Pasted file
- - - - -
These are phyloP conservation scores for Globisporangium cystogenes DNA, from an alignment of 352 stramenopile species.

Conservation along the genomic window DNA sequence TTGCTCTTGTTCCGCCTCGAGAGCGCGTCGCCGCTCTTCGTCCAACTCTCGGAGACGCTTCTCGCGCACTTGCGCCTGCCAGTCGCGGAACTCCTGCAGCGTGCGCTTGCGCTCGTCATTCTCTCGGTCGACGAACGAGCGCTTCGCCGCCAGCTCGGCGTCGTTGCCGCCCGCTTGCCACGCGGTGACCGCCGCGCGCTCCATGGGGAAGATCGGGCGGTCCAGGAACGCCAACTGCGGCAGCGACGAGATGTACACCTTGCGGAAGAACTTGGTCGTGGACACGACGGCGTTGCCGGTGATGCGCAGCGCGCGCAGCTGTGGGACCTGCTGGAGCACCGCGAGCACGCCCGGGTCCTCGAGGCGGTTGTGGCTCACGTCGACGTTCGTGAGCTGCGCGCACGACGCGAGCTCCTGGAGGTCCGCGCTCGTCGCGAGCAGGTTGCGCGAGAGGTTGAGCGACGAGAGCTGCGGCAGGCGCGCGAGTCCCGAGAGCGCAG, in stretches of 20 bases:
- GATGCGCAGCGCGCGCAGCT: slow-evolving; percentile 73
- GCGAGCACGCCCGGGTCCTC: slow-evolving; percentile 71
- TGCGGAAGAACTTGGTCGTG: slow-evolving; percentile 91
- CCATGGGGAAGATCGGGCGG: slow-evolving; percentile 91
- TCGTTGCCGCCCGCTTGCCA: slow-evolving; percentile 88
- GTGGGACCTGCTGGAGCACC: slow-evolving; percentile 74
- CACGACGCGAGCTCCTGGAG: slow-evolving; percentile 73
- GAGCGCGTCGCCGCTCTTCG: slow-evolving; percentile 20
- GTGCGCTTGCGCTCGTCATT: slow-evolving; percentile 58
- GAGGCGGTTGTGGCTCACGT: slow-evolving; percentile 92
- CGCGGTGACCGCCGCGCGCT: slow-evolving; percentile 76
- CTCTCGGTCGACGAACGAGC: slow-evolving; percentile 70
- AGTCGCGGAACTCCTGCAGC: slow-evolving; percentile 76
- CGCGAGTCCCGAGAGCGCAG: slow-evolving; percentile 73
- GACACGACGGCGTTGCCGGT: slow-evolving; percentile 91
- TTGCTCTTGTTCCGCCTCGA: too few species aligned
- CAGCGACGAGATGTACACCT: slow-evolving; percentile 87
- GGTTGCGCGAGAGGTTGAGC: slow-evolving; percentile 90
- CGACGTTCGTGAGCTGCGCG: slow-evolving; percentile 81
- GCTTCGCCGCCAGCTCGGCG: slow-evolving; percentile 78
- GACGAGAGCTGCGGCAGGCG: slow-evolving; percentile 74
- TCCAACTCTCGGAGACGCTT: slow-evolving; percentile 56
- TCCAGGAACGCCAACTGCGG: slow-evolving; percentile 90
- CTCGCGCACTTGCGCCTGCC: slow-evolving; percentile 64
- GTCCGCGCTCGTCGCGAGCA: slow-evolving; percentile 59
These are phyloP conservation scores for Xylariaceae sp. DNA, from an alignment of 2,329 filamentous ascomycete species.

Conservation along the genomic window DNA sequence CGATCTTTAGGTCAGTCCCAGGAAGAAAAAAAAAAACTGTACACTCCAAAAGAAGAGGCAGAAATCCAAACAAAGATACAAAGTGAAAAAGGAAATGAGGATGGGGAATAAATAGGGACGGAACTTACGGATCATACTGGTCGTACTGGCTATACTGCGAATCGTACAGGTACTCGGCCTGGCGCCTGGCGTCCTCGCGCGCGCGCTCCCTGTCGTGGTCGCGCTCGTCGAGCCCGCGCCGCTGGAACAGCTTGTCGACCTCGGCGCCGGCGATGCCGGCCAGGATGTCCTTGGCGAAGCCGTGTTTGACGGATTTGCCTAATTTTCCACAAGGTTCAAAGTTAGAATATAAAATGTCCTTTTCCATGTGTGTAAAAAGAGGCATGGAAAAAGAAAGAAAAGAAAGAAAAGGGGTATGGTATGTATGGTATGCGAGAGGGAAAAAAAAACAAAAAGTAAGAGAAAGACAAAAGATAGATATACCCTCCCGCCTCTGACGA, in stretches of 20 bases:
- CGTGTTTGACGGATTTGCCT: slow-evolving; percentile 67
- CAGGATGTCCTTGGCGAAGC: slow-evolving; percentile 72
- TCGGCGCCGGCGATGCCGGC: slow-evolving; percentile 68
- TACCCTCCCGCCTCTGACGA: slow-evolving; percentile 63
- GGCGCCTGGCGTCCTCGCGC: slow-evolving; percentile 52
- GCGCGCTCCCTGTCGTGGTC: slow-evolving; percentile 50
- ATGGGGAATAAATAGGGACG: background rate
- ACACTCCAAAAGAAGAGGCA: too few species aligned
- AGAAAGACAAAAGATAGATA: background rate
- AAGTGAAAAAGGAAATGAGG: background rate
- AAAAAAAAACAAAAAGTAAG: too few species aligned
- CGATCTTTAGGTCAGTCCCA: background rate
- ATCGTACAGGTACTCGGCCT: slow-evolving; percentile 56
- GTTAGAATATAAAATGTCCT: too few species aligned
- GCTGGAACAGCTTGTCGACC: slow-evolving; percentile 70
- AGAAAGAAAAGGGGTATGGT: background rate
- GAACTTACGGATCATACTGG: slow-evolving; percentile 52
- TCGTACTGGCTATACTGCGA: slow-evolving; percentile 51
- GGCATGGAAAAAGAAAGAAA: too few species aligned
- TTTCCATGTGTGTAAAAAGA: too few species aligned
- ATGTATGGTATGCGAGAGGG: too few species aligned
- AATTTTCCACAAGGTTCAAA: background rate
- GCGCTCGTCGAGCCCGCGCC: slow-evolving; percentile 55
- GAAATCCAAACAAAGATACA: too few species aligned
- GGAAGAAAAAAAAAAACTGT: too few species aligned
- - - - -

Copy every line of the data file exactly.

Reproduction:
These are phyloP conservation scores for Globisporangium cystogenes DNA, from an alignment of 352 stramenopile species.

Conservation along the genomic window DNA sequence TTGCTCTTGTTCCGCCTCGAGAGCGCGTCGCCGCTCTTCGTCCAACTCTCGGAGACGCTTCTCGCGCACTTGCGCCTGCCAGTCGCGGAACTCCTGCAGCGTGCGCTTGCGCTCGTCATTCTCTCGGTCGACGAACGAGCGCTTCGCCGCCAGCTCGGCGTCGTTGCCGCCCGCTTGCCACGCGGTGACCGCCGCGCGCTCCATGGGGAAGATCGGGCGGTCCAGGAACGCCAACTGCGGCAGCGACGAGATGTACACCTTGCGGAAGAACTTGGTCGTGGACACGACGGCGTTGCCGGTGATGCGCAGCGCGCGCAGCTGTGGGACCTGCTGGAGCACCGCGAGCACGCCCGGGTCCTCGAGGCGGTTGTGGCTCACGTCGACGTTCGTGAGCTGCGCGCACGACGCGAGCTCCTGGAGGTCCGCGCTCGTCGCGAGCAGGTTGCGCGAGAGGTTGAGCGACGAGAGCTGCGGCAGGCGCGCGAGTCCCGAGAGCGCAG, in stretches of 20 bases:
- GATGCGCAGCGCGCGCAGCT: slow-evolving; percentile 73
- GCGAGCACGCCCGGGTCCTC: slow-evolving; percentile 71
- TGCGGAAGAACTTGGTCGTG: slow-evolving; percentile 91
- CCATGGGGAAGATCGGGCGG: slow-evolving; percentile 91
- TCGTTGCCGCCCGCTTGCCA: slow-evolving; percentile 88
- GTGGGACCTGCTGGAGCACC: slow-evolving; percentile 74
- CACGACGCGAGCTCCTGGAG: slow-evolving; percentile 73
- GAGCGCGTCGCCGCTCTTCG: slow-evolving; percentile 20
- GTGCGCTTGCGCTCGTCATT: slow-evolving; percentile 58
- GAGGCGGTTGTGGCTCACGT: slow-evolving; percentile 92
- CGCGGTGACCGCCGCGCGCT: slow-evolving; percentile 76
- CTCTCGGTCGACGAACGAGC: slow-evolving; percentile 70
- AGTCGCGGAACTCCTGCAGC: slow-evolving; percentile 76
- CGCGAGTCCCGAGAGCGCAG: slow-evolving; percentile 73
- GACACGACGGCGTTGCCGGT: slow-evolving; percentile 91
- TTGCTCTTGTTCCGCCTCGA: too few species aligned
- CAGCGACGAGATGTACACCT: slow-evolving; percentile 87
- GGTTGCGCGAGAGGTTGAGC: slow-evolving; percentile 90
- CGACGTTCGTGAGCTGCGCG: slow-evolving; percentile 81
- GCTTCGCCGCCAGCTCGGCG: slow-evolving; percentile 78
- GACGAGAGCTGCGGCAGGCG: slow-evolving; percentile 74
- TCCAACTCTCGGAGACGCTT: slow-evolving; percentile 56
- TCCAGGAACGCCAACTGCGG: slow-evolving; percentile 90
- CTCGCGCACTTGCGCCTGCC: slow-evolving; percentile 64
- GTCCGCGCTCGTCGCGAGCA: slow-evolving; percentile 59
These are phyloP conservation scores for Xylariaceae sp. DNA, from an alignment of 2,329 filamentous ascomycete species.

Conservation along the genomic window DNA sequence CGATCTTTAGGTCAGTCCCAGGAAGAAAAAAAAAAACTGTACACTCCAAAAGAAGAGGCAGAAATCCAAACAAAGATACAAAGTGAAAAAGGAAATGAGGATGGGGAATAAATAGGGACGGAACTTACGGATCATACTGGTCGTACTGGCTATACTGCGAATCGTACAGGTACTCGGCCTGGCGCCTGGCGTCCTCGCGCGCGCGCTCCCTGTCGTGGTCGCGCTCGTCGAGCCCGCGCCGCTGGAACAGCTTGTCGACCTCGGCGCCGGCGATGCCGGCCAGGATGTCCTTGGCGAAGCCGTGTTTGACGGATTTGCCTAATTTTCCACAAGGTTCAAAGTTAGAATATAAAATGTCCTTTTCCATGTGTGTAAAAAGAGGCATGGAAAAAGAAAGAAAAGAAAGAAAAGGGGTATGGTATGTATGGTATGCGAGAGGGAAAAAAAAACAAAAAGTAAGAGAAAGACAAAAGATAGATATACCCTCCCGCCTCTGACGA, in stretches of 20 bases:
- CGTGTTTGACGGATTTGCCT: slow-evolving; percentile 67
- CAGGATGTCCTTGGCGAAGC: slow-evolving; percentile 72
- TCGGCGCCGGCGATGCCGGC: slow-evolving; percentile 68
- TACCCTCCCGCCTCTGACGA: slow-evolving; percentile 63
- GGCGCCTGGCGTCCTCGCGC: slow-evolving; percentile 52
- GCGCGCTCCCTGTCGTGGTC: slow-evolving; percentile 50
- ATGGGGAATAAATAGGGACG: background rate
- ACACTCCAAAAGAAGAGGCA: too few species aligned
- AGAAAGACAAAAGATAGATA: background rate
- AAGTGAAAAAGGAAATGAGG: background rate
- AAAAAAAAACAAAAAGTAAG: too few species aligned
- CGATCTTTAGGTCAGTCCCA: background rate
- ATCGTACAGGTACTCGGCCT: slow-evolving; percentile 56
- GTTAGAATATAAAATGTCCT: too few species aligned
- GCTGGAACAGCTTGTCGACC: slow-evolving; percentile 70
- AGAAAGAAAAGGGGTATGGT: background rate
- GAACTTACGGATCATACTGG: slow-evolving; percentile 52
- TCGTACTGGCTATACTGCGA: slow-evolving; percentile 51
- GGCATGGAAAAAGAAAGAAA: too few species aligned
- TTTCCATGTGTGTAAAAAGA: too few species aligned
- ATGTATGGTATGCGAGAGGG: too few species aligned
- AATTTTCCACAAGGTTCAAA: background rate
- GCGCTCGTCGAGCCCGCGCC: slow-evolving; percentile 55
- GAAATCCAAACAAAGATACA: too few species aligned
- GGAAGAAAAAAAAAAACTGT: too few species aligned